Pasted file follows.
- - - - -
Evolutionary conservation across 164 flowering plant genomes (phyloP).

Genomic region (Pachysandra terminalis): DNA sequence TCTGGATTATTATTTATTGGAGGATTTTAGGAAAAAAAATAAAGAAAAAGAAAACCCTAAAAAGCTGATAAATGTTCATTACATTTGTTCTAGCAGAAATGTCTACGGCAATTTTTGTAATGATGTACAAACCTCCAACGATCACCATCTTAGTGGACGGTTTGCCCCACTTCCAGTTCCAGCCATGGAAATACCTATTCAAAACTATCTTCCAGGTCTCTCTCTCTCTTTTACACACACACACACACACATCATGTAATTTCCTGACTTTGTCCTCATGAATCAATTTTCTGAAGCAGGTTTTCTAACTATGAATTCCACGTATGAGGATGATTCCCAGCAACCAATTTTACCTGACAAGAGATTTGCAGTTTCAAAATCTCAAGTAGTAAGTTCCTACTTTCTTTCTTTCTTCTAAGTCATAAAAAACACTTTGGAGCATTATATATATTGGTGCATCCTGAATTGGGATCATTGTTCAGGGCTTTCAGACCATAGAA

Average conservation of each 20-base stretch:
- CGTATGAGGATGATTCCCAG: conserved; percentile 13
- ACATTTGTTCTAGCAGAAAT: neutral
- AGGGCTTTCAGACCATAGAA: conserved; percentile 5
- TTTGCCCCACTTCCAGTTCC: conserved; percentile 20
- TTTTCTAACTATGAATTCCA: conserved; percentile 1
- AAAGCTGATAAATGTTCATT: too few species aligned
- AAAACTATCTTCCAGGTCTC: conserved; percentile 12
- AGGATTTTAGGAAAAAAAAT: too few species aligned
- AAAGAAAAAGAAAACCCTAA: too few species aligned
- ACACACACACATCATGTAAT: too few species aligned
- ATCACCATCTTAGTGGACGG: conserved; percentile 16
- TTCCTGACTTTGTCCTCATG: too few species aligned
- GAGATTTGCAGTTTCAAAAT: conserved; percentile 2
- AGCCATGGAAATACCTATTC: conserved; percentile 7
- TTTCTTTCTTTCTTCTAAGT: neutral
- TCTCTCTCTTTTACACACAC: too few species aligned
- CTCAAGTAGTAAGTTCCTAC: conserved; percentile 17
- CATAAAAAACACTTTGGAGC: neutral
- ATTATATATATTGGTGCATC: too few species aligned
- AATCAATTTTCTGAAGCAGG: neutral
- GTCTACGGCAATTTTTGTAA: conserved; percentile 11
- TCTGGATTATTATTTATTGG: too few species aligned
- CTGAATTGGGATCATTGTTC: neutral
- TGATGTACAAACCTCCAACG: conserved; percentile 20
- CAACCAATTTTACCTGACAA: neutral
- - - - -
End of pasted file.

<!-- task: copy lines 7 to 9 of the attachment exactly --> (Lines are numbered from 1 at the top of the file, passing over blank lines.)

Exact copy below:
- TTTGCCCCACTTCCAGTTCC: conserved; percentile 20
- TTTTCTAACTATGAATTCCA: conserved; percentile 1
- AAAGCTGATAAATGTTCATT: too few species aligned